King's Chain Quilt Block Pattern

  • 01 of 03

    How to Make King's Chain Quilt Blocks

    King's Chain Quilt Block Pattern
    King's Chain Quilt Block Pattern. Janet Wickell

    Sew King's Chain Quilt Blocks to Make a Quilt with Strong Diagonal Pathways

    This King's Chain quilt block pattern explains how to make five patch quilt blocks that finish at 10" x 10".

    King's Crown is one of the hundreds of quilt blocks that are often called linking designs and sometimes chain quilt blocks. The terms both describe the diagonal arrangement of each block's most noticeable patchwork, which can be used to link with other blocks when you design a quilt layout.

    Other quilt blocks with excellent linking potential include Four Square, Six Grid Chain, Jacob's Ladder, Single Irish Chain and so many more.

    Fabrics and Cutting for One King's Chain Quilt Block

    I used a two-color layout for the quilt block (the neutral gray doesn't count a color). Make your own blocks with vividly colored fabrics if you wish, and don't hesitate to use more than three fabrics.

    My block is made with cool fabrics and the diagonal patchwork blends somewhat. Use a mixture of cool and warm colors for more contrast.

    The two squares near the upper left and lower right corners of King's Chain needn't match the squares that flow along the block's diagonal.

    Take a look at page 3 for a preview of two different King's Chain quilt layouts.

    Gray or Other Background

    • (8) 2-1/2" x 2-1/2" squares
    • (1) 5-3/4" x 5-3/4" squares*

    Deep Blue-Purple for Linking Squares

    • (9) 2-1/2" x 2-1/2" squares

    Lighter Forest Green for Triangles Adjacent to Squares

    • (1) 5-3/4" x 5-3/4" squares*

    *The 5-3/4" squares are used to make half square triangle units with the Magic 8 assembly method. Cut the squares larger to trim each unit back to 2-1/2" x 2-1/2" after assembly, an extra step that improves accuracy.

    Alter cutting for the units if you plan to use another construction method, such as the technique that creates half square triangle units from two squares.

    Continue to 2 of 3 below.
  • 02 of 03

    Assemble the King's Chain Quilt Block

    King's Chain Quilt Block
    Assemble the King's Chain Quilt Block. Janet Wickell

     Sew the Half Square Triangle Units (HST)

    1. Refer to the instructions for the Magic 8 half square triangle method. If the technique is new to you, I'd like to encourage you to give it a try. Magic 8 is very easy and it results in accurate HST units.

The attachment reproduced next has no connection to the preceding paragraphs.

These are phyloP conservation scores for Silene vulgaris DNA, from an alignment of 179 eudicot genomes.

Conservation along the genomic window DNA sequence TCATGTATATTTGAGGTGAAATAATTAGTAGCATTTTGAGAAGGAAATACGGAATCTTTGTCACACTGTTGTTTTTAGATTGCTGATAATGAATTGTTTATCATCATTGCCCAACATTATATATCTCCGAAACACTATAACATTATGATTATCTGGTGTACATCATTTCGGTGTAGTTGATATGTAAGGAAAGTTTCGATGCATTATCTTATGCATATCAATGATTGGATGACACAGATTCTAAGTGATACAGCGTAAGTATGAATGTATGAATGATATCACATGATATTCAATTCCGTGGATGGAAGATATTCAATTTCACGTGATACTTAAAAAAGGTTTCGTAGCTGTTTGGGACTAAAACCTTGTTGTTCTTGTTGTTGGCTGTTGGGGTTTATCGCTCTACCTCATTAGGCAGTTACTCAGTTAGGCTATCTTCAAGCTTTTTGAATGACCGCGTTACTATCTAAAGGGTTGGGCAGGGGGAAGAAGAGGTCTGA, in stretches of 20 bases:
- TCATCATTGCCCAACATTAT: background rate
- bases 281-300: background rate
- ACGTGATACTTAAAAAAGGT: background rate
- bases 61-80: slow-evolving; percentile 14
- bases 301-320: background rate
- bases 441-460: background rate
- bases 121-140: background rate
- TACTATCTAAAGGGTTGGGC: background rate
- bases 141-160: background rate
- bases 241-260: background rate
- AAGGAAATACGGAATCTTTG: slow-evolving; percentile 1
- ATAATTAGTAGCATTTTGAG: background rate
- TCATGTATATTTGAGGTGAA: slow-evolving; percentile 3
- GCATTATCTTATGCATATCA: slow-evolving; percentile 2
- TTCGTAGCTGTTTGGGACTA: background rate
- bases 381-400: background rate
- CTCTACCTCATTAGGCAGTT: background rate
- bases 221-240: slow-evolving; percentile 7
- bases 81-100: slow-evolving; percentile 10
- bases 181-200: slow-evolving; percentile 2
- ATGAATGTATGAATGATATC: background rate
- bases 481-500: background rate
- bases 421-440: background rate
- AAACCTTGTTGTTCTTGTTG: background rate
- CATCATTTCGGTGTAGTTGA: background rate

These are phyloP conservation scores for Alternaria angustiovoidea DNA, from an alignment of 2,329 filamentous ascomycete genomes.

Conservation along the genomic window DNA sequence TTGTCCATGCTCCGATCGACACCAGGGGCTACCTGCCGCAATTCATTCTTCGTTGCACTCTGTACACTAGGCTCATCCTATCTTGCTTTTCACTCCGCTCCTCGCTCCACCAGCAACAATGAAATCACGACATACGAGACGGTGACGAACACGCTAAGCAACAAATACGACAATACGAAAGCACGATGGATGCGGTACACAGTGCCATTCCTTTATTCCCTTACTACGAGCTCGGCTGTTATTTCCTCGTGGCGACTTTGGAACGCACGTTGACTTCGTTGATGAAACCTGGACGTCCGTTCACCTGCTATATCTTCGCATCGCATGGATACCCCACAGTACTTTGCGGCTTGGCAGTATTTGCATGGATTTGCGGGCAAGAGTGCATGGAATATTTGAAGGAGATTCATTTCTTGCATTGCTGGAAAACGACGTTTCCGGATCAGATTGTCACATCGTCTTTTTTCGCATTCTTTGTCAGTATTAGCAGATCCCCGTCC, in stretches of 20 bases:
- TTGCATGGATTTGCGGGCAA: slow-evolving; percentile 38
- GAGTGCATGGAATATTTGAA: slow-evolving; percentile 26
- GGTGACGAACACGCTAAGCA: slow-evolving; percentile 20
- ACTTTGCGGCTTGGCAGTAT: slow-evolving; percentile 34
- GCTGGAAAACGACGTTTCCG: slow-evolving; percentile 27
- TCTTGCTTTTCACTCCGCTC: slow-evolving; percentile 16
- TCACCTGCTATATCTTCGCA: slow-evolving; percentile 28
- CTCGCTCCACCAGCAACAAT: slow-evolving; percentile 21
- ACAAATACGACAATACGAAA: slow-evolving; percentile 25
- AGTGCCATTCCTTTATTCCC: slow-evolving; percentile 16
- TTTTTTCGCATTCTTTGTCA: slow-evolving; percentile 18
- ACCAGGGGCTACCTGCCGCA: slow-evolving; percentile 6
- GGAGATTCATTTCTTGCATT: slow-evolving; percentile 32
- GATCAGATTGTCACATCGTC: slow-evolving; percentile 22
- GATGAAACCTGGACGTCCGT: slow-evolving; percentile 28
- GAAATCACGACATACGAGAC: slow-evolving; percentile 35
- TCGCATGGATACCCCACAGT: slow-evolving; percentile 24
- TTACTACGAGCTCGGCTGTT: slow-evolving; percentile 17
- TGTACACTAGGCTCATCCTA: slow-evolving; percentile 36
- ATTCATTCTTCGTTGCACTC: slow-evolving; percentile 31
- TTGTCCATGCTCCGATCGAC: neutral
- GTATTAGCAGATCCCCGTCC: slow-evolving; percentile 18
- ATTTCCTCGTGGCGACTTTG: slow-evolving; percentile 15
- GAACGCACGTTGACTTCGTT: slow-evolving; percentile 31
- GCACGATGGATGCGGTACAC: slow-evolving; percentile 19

2. Mark the reverse side of the lightest 5-3/4" square and pair it with the dark square of the same size as explained in the Magic 8 tutorial.
    3. Sew and cut apart as described. Press the units. Each should measure 2-1/2" x 2-1/2". Carefully trim back to that size if you sewed with oversized squares.

    Assemble the Quilt Block

    1. Arrange all 25 components into five horizontal rows as shown, middle left illustration.
    2. Sew the patchwork in each row together with a quarter inch seam allowance. Match pieces carefully and handle gently to avoid the stretch that often occurs in long rows of patchwork.
    3. Press to set the seams.
    4. Press seam allowances in adjoining rows in opposite directions.
    5. Join the rows, using straight pins to match patchwork.
    6. Press the quilt block. It should measure 10-1/2" x 10-1/2".

    Strip Piecing Option

    The gray and blue units shown in the bottom illustration could be strip pieced. You'll need four of each per block, along with the remaining squares of each color that can't be sewn in that way.

    Strip piecing is worthwhile for one quilt block because it usually improves accuracy. The technique is more of a time-saver if you plan to make lots of multiple quilt blocks.

    • For one quilt block, use (1) 2-1/2" x 10-1/2" strip of each color.
    • For many quilt blocks, use 2-1/2" wide strips of each fabric cut from selvage to selvage. You can probably cut enough segments for four quilt blocks from one long strip set.
    • See Strip Piecing Tips and Techniques for help creating the patchwork.
    Continue to 3 of 3 below.
  • 03 of 03

    A Few Possible Layouts for King's Chain Quilt Blocks

    King's Chain Quilt Layouts
    King's Chain Quilt Layouts. Janet Wickell

    Rotate Quilt Blocks to Create a Unique Layout

    You can create many types of quilt layouts by simply rotating some of the King's Chain quilt blocks. The quilt on the right is sewn with an extra block in each horizontal row to balance the design along the edges of the quilt.

    You'll discover many more ways to orient quilt blocks when you experiment with linking designs.

    Each of the quilts on this page, although a bit different in size, can be made with similar yardages of fabric.

    Yardages for the King's Chain Quilts

    Neutral Background

    • 2-1/2 Yards

    Deep Blue-Purple

    • 2 yards

    Lighter Forest Green

    • 1-1/4 yards